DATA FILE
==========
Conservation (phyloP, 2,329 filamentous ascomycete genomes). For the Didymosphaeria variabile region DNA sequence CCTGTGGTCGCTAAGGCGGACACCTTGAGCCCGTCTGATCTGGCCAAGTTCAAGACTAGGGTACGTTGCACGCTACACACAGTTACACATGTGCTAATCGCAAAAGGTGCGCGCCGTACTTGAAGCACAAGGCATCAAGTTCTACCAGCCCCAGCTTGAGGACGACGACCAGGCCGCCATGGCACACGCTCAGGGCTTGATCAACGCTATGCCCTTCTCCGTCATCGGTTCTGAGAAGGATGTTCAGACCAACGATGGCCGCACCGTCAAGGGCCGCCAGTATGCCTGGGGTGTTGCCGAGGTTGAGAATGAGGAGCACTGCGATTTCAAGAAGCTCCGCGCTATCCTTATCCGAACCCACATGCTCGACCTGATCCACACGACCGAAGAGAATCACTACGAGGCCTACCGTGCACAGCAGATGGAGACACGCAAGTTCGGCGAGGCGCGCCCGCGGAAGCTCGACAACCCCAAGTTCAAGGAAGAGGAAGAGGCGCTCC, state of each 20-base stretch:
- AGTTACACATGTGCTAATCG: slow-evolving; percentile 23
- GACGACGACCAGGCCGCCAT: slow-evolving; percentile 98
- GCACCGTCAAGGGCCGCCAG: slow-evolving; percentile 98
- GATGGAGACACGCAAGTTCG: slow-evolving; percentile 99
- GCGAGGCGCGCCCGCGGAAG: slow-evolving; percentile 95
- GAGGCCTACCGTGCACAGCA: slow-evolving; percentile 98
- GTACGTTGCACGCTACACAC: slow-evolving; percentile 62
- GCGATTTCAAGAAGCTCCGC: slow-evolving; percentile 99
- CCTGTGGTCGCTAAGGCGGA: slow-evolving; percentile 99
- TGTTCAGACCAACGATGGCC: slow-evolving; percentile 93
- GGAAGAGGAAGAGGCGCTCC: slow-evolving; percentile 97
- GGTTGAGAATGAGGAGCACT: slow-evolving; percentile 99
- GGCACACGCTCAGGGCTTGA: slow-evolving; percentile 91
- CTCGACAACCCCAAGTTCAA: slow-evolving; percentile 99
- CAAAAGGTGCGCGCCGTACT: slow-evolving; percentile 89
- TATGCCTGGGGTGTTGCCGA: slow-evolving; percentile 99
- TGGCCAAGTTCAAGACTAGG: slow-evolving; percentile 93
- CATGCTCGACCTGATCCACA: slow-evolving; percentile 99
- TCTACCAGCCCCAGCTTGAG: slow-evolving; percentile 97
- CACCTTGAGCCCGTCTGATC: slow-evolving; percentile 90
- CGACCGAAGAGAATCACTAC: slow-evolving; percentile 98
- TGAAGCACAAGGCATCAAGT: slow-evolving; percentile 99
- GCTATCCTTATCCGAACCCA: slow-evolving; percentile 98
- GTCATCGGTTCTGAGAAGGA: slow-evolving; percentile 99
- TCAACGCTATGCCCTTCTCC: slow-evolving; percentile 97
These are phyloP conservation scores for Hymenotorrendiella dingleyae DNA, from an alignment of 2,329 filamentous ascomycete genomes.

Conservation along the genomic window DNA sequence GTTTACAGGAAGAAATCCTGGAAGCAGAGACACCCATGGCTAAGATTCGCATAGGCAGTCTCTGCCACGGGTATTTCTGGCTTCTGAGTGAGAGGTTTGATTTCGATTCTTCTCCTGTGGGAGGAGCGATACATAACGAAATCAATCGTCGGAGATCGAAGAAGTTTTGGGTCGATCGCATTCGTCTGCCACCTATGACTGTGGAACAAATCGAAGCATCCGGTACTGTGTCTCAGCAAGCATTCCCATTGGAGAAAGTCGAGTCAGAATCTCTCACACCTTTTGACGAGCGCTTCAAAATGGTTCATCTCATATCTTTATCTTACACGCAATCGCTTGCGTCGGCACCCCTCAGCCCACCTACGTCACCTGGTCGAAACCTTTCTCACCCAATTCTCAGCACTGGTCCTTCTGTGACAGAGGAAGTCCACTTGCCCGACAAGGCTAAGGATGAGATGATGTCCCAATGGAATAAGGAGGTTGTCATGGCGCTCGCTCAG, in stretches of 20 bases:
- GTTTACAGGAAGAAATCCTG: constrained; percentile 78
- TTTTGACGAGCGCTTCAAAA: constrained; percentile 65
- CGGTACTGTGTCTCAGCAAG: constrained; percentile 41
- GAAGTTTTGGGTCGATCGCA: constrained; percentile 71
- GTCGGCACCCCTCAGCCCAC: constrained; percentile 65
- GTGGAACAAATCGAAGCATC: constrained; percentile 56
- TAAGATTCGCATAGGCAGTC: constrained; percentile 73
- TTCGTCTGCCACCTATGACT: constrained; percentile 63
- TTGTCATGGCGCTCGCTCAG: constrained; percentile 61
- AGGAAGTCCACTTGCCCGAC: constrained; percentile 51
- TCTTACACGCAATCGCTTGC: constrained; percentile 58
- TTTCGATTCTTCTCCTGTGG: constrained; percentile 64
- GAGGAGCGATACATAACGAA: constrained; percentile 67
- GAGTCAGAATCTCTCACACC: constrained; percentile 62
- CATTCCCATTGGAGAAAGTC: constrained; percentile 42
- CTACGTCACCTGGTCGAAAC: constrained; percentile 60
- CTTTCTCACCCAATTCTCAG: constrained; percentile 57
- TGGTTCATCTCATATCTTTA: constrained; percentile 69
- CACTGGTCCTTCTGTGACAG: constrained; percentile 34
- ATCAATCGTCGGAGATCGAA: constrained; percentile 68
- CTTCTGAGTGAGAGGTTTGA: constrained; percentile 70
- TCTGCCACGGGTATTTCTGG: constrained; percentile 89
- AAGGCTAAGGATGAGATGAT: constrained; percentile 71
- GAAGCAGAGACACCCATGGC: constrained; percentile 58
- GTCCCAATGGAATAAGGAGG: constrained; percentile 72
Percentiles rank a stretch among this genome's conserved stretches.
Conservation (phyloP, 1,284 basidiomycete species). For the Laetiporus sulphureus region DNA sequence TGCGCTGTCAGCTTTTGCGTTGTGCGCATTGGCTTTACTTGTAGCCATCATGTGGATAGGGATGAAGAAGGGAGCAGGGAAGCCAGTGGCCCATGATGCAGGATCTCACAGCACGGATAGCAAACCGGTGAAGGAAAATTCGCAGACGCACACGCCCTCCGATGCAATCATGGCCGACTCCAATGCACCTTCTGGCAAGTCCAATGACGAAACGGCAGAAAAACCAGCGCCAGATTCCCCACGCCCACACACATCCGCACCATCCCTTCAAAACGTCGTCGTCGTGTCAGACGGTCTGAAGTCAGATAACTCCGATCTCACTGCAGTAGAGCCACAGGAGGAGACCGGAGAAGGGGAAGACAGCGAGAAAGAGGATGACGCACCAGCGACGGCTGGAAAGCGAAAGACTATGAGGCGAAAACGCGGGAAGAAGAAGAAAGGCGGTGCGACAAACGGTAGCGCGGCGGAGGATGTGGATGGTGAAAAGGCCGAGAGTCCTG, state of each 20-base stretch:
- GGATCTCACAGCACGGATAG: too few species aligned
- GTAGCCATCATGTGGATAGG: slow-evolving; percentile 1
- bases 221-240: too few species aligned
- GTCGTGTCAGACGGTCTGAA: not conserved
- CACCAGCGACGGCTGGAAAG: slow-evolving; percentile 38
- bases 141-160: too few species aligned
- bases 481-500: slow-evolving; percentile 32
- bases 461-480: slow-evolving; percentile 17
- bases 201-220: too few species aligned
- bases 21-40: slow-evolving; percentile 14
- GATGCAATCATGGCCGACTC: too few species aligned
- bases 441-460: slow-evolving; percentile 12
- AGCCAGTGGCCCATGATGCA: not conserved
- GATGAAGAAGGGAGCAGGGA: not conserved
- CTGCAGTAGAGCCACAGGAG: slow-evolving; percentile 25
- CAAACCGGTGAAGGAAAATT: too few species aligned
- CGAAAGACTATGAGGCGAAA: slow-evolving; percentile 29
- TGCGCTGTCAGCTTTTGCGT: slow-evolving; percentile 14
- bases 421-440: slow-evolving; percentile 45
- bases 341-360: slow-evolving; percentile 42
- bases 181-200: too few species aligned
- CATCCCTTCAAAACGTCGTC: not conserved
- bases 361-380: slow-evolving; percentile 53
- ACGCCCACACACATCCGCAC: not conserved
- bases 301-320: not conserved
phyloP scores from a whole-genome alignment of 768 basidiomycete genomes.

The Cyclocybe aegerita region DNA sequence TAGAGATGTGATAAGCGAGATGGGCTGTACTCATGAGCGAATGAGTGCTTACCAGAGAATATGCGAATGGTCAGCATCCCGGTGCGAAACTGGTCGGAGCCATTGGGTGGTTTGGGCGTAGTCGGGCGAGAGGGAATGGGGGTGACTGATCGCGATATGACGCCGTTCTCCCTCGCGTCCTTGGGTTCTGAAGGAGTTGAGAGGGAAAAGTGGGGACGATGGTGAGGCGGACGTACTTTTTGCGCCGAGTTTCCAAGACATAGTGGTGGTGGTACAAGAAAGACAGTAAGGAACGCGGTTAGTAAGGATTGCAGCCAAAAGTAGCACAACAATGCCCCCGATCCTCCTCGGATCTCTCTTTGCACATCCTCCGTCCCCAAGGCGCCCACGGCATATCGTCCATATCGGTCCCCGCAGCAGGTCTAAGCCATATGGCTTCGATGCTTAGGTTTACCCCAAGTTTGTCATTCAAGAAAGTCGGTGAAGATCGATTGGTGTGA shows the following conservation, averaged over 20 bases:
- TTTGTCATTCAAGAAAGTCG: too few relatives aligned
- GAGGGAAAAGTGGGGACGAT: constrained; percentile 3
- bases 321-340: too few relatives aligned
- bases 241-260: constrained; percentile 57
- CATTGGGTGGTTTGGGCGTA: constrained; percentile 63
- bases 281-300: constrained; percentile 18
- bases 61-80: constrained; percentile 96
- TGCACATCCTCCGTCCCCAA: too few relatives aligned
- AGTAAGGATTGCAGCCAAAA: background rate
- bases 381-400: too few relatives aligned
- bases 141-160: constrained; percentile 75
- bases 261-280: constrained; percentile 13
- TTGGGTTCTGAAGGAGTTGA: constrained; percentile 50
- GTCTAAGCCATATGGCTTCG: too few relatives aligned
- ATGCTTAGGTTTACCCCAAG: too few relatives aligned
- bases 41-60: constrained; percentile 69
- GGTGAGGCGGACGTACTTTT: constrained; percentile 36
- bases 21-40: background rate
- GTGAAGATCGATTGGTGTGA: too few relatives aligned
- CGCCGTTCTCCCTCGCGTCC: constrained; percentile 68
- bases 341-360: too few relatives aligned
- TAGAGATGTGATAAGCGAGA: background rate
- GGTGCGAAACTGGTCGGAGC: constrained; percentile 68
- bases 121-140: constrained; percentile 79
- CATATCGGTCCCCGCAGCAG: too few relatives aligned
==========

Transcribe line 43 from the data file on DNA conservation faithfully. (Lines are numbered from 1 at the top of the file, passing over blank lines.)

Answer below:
- CATTCCCATTGGAGAAAGTC: constrained; percentile 42